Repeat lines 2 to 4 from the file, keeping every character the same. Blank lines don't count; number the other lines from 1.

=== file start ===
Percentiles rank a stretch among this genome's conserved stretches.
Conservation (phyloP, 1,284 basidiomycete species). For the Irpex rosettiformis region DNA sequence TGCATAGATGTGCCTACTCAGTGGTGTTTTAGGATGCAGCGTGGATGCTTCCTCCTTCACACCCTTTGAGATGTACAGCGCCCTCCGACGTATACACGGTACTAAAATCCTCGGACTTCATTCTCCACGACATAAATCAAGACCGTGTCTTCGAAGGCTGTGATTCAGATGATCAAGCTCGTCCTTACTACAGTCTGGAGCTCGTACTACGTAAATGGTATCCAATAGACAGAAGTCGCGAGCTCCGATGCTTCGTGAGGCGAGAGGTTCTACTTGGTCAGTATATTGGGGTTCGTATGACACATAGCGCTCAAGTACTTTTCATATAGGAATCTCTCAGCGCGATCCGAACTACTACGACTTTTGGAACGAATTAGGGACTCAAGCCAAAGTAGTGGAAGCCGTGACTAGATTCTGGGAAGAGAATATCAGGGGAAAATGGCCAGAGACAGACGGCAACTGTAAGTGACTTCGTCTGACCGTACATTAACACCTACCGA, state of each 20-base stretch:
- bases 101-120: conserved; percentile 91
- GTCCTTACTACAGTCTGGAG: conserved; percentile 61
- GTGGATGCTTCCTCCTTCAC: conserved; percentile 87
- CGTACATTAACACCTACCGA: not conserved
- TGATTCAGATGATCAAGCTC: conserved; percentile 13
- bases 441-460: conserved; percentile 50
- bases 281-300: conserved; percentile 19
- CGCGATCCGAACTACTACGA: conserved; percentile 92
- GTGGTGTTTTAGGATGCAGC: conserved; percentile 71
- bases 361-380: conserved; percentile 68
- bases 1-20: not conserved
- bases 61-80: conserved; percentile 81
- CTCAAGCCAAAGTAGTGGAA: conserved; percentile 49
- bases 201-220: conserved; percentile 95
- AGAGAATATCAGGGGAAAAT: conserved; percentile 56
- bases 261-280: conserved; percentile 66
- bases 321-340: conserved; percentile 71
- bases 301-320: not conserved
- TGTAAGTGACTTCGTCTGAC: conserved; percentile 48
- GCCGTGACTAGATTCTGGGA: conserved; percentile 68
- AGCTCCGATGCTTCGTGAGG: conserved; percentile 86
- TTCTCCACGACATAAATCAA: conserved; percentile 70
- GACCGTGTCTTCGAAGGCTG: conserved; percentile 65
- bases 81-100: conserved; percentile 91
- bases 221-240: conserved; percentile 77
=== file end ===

Conservation (phyloP, 1,284 basidiomycete species). For the Irpex rosettiformis region DNA sequence TGCATAGATGTGCCTACTCAGTGGTGTTTTAGGATGCAGCGTGGATGCTTCCTCCTTCACACCCTTTGAGATGTACAGCGCCCTCCGACGTATACACGGTACTAAAATCCTCGGACTTCATTCTCCACGACATAAATCAAGACCGTGTCTTCGAAGGCTGTGATTCAGATGATCAAGCTCGTCCTTACTACAGTCTGGAGCTCGTACTACGTAAATGGTATCCAATAGACAGAAGTCGCGAGCTCCGATGCTTCGTGAGGCGAGAGGTTCTACTTGGTCAGTATATTGGGGTTCGTATGACACATAGCGCTCAAGTACTTTTCATATAGGAATCTCTCAGCGCGATCCGAACTACTACGACTTTTGGAACGAATTAGGGACTCAAGCCAAAGTAGTGGAAGCCGTGACTAGATTCTGGGAAGAGAATATCAGGGGAAAATGGCCAGAGACAGACGGCAACTGTAAGTGACTTCGTCTGACCGTACATTAACACCTACCGA, state of each 20-base stretch:
- bases 101-120: conserved; percentile 91
- GTCCTTACTACAGTCTGGAG: conserved; percentile 61